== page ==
Magic was and is so much more popular than others, such as Battletech?

      Richard: There are a lot of reasons why Magic was the most popular,
      and not just the obvious one - it was first. However, being first
      can't be ignored with trading card games because they require a
      network in ways that board games just don't. With a trading card game
      there is an entire network of players needed to get started; and if
      your audience is
      already invested in one, the next is really hard to get going.

      Another reason is development time. Hardly any trading card game has
      had the luxury of two years of development. It makes a huge difference
      to the quality of the product. And that isn't just initial development
      time; Magic's success has allowed it the luxury of starting a
      professional tournament which makes a pool of very talented technical
      developers available. It has also allowed us to schedule and design
      our expansions a long time in advance, allowing us to perpetuate this
      quality of development rather than constantly being rushed to get
      cards out.

      Speaking of the tournaments, there is nothing like serious play to
      make a good game last a long time. Basketball is legitimized by the
      NBA; and while many people play basketball casually, it would be
      nowhere without the backbone provided by the players and fans who take
      it seriously. The Magic Pro Tour allows players to advance as far as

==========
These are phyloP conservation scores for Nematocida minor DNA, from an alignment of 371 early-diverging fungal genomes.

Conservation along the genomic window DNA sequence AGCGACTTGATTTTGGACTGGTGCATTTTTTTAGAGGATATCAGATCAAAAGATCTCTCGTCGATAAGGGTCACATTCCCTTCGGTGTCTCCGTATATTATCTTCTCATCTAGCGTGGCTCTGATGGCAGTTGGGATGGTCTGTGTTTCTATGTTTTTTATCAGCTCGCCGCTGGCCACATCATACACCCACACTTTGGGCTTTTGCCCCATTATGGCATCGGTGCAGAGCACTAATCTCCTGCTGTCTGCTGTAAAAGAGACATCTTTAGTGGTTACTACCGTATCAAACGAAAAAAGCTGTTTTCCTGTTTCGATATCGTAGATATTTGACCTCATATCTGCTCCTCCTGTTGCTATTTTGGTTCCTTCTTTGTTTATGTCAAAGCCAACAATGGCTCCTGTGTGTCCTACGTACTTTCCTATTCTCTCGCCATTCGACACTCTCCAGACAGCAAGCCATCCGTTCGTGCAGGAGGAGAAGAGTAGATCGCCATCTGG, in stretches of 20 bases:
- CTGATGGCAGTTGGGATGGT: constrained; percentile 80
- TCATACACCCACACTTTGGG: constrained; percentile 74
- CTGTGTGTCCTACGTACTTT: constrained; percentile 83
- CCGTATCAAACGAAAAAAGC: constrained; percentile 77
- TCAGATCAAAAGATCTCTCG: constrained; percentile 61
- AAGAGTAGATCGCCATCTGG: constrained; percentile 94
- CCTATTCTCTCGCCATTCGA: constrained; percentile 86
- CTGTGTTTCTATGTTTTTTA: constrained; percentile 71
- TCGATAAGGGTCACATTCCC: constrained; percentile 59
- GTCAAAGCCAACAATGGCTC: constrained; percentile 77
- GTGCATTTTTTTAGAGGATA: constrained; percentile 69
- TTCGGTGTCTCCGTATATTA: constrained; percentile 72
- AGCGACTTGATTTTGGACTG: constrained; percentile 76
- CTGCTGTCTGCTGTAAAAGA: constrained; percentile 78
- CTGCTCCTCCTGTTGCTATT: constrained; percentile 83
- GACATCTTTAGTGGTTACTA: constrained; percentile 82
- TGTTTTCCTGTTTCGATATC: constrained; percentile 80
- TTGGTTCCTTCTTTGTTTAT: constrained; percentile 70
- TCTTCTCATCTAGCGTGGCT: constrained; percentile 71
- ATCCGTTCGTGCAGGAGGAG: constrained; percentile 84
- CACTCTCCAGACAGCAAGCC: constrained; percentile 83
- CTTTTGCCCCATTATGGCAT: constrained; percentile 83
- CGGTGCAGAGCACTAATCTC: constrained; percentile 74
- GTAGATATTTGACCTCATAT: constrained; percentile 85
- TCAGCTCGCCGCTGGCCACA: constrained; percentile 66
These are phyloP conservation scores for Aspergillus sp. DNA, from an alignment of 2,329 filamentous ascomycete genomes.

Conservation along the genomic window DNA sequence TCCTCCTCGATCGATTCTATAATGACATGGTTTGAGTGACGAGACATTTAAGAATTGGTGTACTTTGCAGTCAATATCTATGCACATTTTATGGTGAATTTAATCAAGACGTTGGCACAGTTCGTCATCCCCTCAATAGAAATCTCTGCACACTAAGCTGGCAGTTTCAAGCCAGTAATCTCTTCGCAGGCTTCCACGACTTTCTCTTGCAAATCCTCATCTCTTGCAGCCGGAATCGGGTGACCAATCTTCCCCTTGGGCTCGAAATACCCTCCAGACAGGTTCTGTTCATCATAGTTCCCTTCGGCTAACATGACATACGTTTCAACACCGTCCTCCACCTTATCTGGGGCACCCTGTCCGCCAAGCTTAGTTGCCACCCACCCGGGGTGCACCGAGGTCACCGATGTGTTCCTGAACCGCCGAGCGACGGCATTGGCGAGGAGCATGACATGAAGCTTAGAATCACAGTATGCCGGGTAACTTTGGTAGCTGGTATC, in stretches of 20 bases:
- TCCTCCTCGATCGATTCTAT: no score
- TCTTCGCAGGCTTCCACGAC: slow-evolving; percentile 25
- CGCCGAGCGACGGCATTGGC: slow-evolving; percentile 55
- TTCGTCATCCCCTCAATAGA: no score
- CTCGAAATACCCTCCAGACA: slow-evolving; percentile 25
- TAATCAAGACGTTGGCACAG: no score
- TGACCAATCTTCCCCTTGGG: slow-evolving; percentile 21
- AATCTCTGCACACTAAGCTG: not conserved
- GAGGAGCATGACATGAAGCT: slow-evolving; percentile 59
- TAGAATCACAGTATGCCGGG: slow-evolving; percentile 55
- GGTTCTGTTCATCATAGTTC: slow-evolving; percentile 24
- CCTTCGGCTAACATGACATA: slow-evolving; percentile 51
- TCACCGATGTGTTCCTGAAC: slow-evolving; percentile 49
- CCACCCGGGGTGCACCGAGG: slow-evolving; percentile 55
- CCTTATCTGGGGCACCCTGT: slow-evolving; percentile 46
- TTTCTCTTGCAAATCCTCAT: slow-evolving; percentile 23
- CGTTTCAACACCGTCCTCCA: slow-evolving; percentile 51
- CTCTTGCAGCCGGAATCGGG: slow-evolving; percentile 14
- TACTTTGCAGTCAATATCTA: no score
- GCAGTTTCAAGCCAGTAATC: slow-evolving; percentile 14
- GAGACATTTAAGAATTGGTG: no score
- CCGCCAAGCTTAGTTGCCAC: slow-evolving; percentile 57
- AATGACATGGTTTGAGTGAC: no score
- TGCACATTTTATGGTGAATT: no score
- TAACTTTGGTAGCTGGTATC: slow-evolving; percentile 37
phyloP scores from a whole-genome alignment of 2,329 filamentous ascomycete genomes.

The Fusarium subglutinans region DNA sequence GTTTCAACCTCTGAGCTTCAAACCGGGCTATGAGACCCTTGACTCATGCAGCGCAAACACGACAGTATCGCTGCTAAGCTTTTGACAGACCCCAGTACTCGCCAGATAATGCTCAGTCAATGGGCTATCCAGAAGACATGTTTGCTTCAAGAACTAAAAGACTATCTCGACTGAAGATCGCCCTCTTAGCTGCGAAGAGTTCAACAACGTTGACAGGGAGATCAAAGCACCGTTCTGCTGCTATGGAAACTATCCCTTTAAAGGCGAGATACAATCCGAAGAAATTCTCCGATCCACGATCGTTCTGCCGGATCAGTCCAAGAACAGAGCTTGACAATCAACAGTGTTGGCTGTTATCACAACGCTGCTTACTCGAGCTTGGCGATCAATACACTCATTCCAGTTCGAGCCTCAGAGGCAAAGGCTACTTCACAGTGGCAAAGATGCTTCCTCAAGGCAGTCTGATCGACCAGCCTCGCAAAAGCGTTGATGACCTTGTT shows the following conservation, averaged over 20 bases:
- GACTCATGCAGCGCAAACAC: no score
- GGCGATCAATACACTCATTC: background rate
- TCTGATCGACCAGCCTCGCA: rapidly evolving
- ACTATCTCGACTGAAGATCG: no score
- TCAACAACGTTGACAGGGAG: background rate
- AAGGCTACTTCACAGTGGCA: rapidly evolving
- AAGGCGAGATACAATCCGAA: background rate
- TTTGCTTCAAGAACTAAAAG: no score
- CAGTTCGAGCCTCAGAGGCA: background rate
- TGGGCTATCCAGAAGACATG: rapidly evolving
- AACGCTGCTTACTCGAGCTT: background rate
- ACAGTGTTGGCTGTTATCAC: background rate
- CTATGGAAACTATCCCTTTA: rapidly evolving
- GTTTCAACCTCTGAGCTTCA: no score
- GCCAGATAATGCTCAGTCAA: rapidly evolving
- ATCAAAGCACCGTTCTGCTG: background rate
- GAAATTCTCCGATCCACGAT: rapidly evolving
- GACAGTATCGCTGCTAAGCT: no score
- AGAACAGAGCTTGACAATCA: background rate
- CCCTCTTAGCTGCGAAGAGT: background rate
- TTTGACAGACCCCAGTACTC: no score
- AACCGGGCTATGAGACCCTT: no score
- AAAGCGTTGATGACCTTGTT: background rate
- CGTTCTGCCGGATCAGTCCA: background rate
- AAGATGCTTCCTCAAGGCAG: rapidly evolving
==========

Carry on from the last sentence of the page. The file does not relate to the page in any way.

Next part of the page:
they like in the game of Magic, and to take it as seriously as they
      like.

      The original motif of Magic helps from a game perspective a lot. It is
      impossible to optimize a game without conflicting with the license in
      some way on a licensed property. So Star Wars, Battle Tech, Star Trek,
      or any of the other oodles of licensed products that have been made
      into trading card games are automatically sub-optimal, they have made
      some sacrifice for the license in game play. Magic had no burdens in
      this way, and for that matter, Pokemon and Yu-gi-oh had none either -
      the flavor was really designed to drive the game.

      Anyway - those are a few of the reasons that Magic has outlasted many
      other trading card games, including all other ones of my own design.

      Tom: What do you think of the fact that you are known as the designer
      of Magic, but very few know about your board gaming accomplishments?

      Richard: I have far more fame than I ever intended to have, and so I
      don't really think about it much. I designed games as a hobby before,
      not a profession - and I went into Mathematics research. Both those
      two life choices demonstrate that I wasn't in particular seeking out
      fame. And even today I still design games with no intent to publish